Uber says it’s begun distributing masks to active drivers and delivery workers throughout the nation, initially focused on New York City and Los Angeles. Active drivers and delivery people in Los Angeles who have requested masks should receive them in the mail by the end of this week, according to Uber.

“This is a long term commitment,” an Uber spokesperson told TechCrunch. “We have ordered tens of millions of masks for drivers around the world and expect another major shipment to the US very soon.”

Uber says it has also started shipping around 30,000 bottles of disinfectant. Lyft, in response to claims that the company is not providing PPE, says what drivers are saying is not true.

“In light of the latest CDC guidance on cloth face coverings, we’ve ordered face masks for drivers at no cost to them,” a Lyft spokesperson told TechCrunch. “We have been making them available to drivers, prioritizing regions where additional guidance about face coverings has been given. This includes LA, where we’ve already begun handing out thousands of face coverings to drivers.”

Lyft began distributing masks last Saturday, and distributed some more this past Monday and Wednesday. Lyft plans to distribute more on Friday. So far, Lyft says it has been able to hand out thousands of masks.

There are also reports that Instacart shoppers are having difficulty obtaining hand sanitizer and reusable face masks, according to The Hill. Instacart says it has been providing shoppers with hand sanitizer since last week and began shipping thousands of kits with face masks, sanitizer and thermometers this past Monday.

Nationwide, there is an understanding that gig workers delivering food and groceries, and providing rides to people during the pandemic are essential. As more cities begin to implement rules requiring people to wear masks upon entering grocery stores, companies will be forced to step up their production and delivery of personal protective equipment to workers.


TechCrunch

Microsoft is pulling out of an investment in an Israeli facial recognition technology developer as part of a broader policy shift to halt any minority investments in facial recognition startups, the company announced late last week.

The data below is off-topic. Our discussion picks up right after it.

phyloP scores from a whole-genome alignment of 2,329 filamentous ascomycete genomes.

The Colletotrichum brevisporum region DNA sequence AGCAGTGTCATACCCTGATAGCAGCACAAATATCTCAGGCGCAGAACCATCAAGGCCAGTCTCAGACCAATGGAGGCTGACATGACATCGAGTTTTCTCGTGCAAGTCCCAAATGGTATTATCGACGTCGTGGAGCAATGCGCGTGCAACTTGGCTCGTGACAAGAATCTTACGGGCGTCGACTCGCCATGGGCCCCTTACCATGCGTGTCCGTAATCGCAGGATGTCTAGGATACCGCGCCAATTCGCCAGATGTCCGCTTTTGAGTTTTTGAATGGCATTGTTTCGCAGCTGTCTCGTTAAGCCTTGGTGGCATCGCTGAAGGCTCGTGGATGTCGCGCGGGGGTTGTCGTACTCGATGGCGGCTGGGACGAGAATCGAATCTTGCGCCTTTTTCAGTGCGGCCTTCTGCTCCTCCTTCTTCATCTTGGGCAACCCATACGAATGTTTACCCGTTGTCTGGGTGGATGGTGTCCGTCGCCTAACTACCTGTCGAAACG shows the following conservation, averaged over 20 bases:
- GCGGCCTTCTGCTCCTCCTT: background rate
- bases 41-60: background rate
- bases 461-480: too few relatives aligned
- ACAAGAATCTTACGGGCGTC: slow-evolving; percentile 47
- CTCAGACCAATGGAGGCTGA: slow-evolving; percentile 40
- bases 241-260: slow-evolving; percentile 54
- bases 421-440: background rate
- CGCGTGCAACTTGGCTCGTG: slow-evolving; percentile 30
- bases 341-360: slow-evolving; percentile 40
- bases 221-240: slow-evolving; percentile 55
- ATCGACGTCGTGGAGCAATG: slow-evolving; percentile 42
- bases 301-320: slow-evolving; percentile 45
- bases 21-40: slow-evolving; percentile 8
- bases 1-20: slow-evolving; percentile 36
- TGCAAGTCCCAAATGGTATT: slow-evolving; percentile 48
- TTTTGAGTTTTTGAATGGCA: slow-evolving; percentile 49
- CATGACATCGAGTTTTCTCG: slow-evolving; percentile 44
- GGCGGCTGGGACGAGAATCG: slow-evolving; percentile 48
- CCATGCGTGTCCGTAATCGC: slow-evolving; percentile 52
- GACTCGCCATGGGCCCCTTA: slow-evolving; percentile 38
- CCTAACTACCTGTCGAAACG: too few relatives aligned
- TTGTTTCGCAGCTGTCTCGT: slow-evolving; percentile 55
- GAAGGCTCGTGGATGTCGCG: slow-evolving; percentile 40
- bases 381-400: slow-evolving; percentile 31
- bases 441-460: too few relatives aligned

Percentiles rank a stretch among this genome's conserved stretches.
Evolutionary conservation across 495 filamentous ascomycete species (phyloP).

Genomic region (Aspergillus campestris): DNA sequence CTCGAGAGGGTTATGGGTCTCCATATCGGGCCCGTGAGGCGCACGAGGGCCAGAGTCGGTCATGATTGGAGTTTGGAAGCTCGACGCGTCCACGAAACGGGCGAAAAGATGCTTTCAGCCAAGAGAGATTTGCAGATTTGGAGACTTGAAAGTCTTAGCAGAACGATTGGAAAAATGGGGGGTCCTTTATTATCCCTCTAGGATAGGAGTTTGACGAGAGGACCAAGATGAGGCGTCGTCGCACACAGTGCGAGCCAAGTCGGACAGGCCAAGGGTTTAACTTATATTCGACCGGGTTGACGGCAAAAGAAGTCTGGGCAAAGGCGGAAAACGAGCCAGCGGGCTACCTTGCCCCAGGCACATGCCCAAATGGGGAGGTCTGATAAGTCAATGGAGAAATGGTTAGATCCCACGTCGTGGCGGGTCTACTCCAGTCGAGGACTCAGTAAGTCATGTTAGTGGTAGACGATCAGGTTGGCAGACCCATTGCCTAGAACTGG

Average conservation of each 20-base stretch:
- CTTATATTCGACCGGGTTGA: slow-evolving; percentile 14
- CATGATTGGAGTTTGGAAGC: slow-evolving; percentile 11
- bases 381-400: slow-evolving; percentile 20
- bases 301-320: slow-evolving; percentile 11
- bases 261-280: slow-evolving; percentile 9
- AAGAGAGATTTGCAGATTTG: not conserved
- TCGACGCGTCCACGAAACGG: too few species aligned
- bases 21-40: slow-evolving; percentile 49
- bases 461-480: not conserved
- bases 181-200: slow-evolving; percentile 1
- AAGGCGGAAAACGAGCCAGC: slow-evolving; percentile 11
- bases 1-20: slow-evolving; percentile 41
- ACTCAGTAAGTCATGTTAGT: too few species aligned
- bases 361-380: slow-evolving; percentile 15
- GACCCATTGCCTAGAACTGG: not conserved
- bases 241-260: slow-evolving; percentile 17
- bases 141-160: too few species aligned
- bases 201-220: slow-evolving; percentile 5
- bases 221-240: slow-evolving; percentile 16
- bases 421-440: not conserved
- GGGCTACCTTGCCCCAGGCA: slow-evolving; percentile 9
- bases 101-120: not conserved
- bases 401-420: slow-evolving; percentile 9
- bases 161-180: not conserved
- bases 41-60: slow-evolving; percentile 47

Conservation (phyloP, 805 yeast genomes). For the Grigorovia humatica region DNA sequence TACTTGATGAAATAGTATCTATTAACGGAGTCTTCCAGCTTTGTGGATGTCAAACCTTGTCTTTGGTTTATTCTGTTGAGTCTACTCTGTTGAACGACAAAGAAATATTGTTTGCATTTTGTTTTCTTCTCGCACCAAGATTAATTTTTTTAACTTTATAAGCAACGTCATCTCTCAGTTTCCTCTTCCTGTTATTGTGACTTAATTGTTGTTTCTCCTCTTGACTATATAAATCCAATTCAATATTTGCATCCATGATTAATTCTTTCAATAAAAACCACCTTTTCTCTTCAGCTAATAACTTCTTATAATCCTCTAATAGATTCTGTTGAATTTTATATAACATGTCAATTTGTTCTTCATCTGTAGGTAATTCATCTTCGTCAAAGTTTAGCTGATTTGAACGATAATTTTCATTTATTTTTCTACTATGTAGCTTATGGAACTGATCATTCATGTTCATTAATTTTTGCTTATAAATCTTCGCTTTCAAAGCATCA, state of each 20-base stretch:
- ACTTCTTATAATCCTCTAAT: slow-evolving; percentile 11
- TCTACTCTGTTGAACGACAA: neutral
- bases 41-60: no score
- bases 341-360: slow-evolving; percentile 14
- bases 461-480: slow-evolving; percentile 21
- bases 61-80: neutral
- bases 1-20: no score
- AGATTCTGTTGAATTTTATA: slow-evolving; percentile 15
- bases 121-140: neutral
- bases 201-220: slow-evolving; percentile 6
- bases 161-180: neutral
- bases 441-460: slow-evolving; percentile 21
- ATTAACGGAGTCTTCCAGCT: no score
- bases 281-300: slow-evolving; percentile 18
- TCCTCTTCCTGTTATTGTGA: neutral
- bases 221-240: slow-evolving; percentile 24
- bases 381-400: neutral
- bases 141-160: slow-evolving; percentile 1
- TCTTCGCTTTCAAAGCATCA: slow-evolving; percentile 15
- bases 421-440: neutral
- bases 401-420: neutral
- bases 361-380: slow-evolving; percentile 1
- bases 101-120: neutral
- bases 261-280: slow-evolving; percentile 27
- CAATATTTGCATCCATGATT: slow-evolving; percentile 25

The decision to withdraw its investment from AnyVision, an Israeli company developing facial recognition software, came as a result of an investigation into reports that AnyVision’s technology was being used by the Israeli government to surveil residents in the West Bank.

The investigation, conducted by former U.S. Attorney General Eric Holder and his team at Covington & Burling, confirmed that AnyVision’s technology was used to monitor border crossings between the West Bank and Israel, but did not “power a mass surveillance program in the West Bank.”

Microsoft’s venture capital arm, M12 Ventures, backed AnyVision as part of the company’s $ 74 million financing round which closed in June 2019. Investors who continue to back the company include DFJ Growth and OG Technology Partners, LightSpeed Venture Partners, Robert Bosch GmbH, Qualcomm Ventures, and Eldridge Industries.

Microsoft first staked out its position on how the company would approach facial recognition technologies in 2018, when President Brad Smith issued a statement calling on government to come up with clear regulations around facial recognition in the U.S.

Smith’s calls for more regulation and oversight became more strident by the end of the year, when Microsoft issued a statement on its approach to facial recognition.

Smith wrote:

We and other tech companies need to start creating safeguards to address facial recognition technology. We believe this technology can serve our customers in important and broad ways, and increasingly we’re not just encouraged, but inspired by many of the facial recognition applications our customers are deploying. But more than with many other technologies, this technology needs to be developed and used carefully. After substantial discussion and review, we have decided to adopt six principles to manage these issues at Microsoft. We are sharing these principles now, with a commitment and plans to implement them by the end of the first quarter in 2019.

The principles that Microsoft laid out included privileging: fairness, transparency, accountability, non-discrimination, notice and consent, and lawful surveillance.

Critics took the company to task for its investment in AnyVision, saying that the decision to back a company working with the Israeli government on wide-scale surveillance ran counter to the principles it had set out for itself.

Now, after determining that controlling how facial recognition technologies are deployed by its minority investments is too difficult, the company is suspending its outside investments in the technology.

“For Microsoft, the audit process reinforced the challenges of being a minority investor in a company that sells sensitive technology, since such investments do not generally allow for the level of oversight or control that Microsoft exercises over the use of its own technology,” the company wrote in a statement on its M12 Ventures website. “Microsoft’s focus has shifted to commercial relationships that afford Microsoft greater oversight and control over the use of sensitive technologies.”